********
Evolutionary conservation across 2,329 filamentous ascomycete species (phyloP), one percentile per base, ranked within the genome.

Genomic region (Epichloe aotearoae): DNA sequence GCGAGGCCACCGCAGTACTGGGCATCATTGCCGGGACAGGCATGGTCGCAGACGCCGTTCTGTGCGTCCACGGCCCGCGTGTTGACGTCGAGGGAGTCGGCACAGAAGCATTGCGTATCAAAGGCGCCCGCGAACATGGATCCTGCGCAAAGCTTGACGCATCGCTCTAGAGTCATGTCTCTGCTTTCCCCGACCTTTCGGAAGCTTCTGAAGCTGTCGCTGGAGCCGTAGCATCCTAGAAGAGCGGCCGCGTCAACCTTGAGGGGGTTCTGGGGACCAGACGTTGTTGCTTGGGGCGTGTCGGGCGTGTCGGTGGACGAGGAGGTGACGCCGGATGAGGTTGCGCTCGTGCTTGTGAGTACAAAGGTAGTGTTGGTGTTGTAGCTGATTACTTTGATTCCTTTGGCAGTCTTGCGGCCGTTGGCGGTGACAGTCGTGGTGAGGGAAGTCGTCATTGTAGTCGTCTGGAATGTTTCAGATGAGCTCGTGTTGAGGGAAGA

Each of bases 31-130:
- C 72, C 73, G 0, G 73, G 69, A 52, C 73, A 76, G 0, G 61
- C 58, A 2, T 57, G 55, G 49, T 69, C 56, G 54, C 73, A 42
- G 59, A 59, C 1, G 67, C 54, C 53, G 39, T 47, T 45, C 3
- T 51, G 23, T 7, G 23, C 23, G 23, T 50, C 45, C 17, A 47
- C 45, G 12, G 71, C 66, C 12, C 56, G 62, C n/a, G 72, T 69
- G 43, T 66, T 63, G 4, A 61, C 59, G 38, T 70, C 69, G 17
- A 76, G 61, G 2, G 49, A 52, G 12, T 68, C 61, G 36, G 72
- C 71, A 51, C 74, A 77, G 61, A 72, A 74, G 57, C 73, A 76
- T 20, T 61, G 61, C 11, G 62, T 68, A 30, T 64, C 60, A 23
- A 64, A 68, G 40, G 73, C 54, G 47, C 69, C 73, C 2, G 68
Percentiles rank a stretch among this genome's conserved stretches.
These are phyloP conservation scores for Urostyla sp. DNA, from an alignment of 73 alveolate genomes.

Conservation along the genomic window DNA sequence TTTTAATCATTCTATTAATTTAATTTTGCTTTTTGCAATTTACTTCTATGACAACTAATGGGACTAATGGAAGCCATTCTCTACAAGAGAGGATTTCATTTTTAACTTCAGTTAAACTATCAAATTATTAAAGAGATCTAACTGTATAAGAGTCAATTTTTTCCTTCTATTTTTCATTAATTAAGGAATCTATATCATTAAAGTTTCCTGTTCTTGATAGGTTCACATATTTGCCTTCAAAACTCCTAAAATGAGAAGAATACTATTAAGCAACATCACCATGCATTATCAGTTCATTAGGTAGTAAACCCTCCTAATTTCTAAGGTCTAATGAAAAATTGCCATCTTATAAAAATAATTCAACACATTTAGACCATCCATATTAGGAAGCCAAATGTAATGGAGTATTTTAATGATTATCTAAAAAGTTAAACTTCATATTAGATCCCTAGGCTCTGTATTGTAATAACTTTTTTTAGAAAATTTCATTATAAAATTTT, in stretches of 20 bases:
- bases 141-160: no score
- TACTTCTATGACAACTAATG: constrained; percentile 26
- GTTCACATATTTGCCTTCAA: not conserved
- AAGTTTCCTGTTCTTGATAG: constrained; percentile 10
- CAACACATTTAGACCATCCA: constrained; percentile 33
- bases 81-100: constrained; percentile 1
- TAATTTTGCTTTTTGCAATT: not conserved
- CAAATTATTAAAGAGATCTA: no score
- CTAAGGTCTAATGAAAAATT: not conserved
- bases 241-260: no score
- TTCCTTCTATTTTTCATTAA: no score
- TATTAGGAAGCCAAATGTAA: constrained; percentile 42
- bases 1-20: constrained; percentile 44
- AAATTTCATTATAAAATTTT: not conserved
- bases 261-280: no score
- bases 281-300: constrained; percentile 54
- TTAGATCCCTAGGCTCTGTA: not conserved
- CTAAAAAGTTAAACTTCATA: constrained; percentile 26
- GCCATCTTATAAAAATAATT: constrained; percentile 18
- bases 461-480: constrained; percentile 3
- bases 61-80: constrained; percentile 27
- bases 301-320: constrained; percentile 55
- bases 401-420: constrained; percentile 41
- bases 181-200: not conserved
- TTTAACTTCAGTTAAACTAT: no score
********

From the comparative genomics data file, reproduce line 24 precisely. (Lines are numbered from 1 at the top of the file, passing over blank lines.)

- CAAATTATTAAAGAGATCTA: no score